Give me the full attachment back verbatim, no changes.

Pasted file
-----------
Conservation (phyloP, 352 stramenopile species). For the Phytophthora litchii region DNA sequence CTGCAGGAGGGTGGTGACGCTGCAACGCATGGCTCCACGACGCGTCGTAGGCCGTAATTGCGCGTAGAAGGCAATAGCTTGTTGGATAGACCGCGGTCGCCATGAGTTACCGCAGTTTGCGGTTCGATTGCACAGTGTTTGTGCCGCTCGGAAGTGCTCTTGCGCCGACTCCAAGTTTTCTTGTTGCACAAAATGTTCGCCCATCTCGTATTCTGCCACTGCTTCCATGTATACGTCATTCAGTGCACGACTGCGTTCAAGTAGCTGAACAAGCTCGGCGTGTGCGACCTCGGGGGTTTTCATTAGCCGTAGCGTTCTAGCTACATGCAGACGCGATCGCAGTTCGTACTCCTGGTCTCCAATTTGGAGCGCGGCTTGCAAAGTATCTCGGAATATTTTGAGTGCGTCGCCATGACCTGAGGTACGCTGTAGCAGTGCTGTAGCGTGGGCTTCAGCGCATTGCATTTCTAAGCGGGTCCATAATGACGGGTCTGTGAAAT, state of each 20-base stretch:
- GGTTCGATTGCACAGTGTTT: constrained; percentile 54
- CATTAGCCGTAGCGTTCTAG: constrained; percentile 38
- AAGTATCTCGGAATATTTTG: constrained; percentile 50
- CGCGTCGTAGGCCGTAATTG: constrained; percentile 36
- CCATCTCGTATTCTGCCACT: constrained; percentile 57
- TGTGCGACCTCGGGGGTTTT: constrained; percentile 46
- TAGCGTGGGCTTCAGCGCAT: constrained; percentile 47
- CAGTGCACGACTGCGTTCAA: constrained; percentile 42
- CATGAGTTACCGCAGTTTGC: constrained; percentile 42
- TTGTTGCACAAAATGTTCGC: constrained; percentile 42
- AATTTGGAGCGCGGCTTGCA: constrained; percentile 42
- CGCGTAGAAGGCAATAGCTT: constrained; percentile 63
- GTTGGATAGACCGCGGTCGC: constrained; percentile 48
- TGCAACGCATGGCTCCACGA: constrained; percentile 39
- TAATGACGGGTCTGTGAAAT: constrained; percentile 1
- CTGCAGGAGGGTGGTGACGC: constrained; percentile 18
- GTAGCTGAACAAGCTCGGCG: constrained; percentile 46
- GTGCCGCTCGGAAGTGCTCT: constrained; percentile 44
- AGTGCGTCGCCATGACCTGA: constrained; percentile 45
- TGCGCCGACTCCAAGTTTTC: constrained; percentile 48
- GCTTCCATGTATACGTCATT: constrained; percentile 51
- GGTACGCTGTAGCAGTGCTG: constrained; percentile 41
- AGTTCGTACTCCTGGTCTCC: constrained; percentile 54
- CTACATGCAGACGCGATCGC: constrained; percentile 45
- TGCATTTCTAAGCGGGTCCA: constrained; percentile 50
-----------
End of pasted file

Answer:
Conservation (phyloP, 352 stramenopile species). For the Phytophthora litchii region DNA sequence CTGCAGGAGGGTGGTGACGCTGCAACGCATGGCTCCACGACGCGTCGTAGGCCGTAATTGCGCGTAGAAGGCAATAGCTTGTTGGATAGACCGCGGTCGCCATGAGTTACCGCAGTTTGCGGTTCGATTGCACAGTGTTTGTGCCGCTCGGAAGTGCTCTTGCGCCGACTCCAAGTTTTCTTGTTGCACAAAATGTTCGCCCATCTCGTATTCTGCCACTGCTTCCATGTATACGTCATTCAGTGCACGACTGCGTTCAAGTAGCTGAACAAGCTCGGCGTGTGCGACCTCGGGGGTTTTCATTAGCCGTAGCGTTCTAGCTACATGCAGACGCGATCGCAGTTCGTACTCCTGGTCTCCAATTTGGAGCGCGGCTTGCAAAGTATCTCGGAATATTTTGAGTGCGTCGCCATGACCTGAGGTACGCTGTAGCAGTGCTGTAGCGTGGGCTTCAGCGCATTGCATTTCTAAGCGGGTCCATAATGACGGGTCTGTGAAAT, state of each 20-base stretch:
- GGTTCGATTGCACAGTGTTT: constrained; percentile 54
- CATTAGCCGTAGCGTTCTAG: constrained; percentile 38
- AAGTATCTCGGAATATTTTG: constrained; percentile 50
- CGCGTCGTAGGCCGTAATTG: constrained; percentile 36
- CCATCTCGTATTCTGCCACT: constrained; percentile 57
- TGTGCGACCTCGGGGGTTTT: constrained; percentile 46
- TAGCGTGGGCTTCAGCGCAT: constrained; percentile 47
- CAGTGCACGACTGCGTTCAA: constrained; percentile 42
- CATGAGTTACCGCAGTTTGC: constrained; percentile 42
- TTGTTGCACAAAATGTTCGC: constrained; percentile 42
- AATTTGGAGCGCGGCTTGCA: constrained; percentile 42
- CGCGTAGAAGGCAATAGCTT: constrained; percentile 63
- GTTGGATAGACCGCGGTCGC: constrained; percentile 48
- TGCAACGCATGGCTCCACGA: constrained; percentile 39
- TAATGACGGGTCTGTGAAAT: constrained; percentile 1
- CTGCAGGAGGGTGGTGACGC: constrained; percentile 18
- GTAGCTGAACAAGCTCGGCG: constrained; percentile 46
- GTGCCGCTCGGAAGTGCTCT: constrained; percentile 44
- AGTGCGTCGCCATGACCTGA: constrained; percentile 45
- TGCGCCGACTCCAAGTTTTC: constrained; percentile 48
- GCTTCCATGTATACGTCATT: constrained; percentile 51
- GGTACGCTGTAGCAGTGCTG: constrained; percentile 41
- AGTTCGTACTCCTGGTCTCC: constrained; percentile 54
- CTACATGCAGACGCGATCGC: constrained; percentile 45
- TGCATTTCTAAGCGGGTCCA: constrained; percentile 50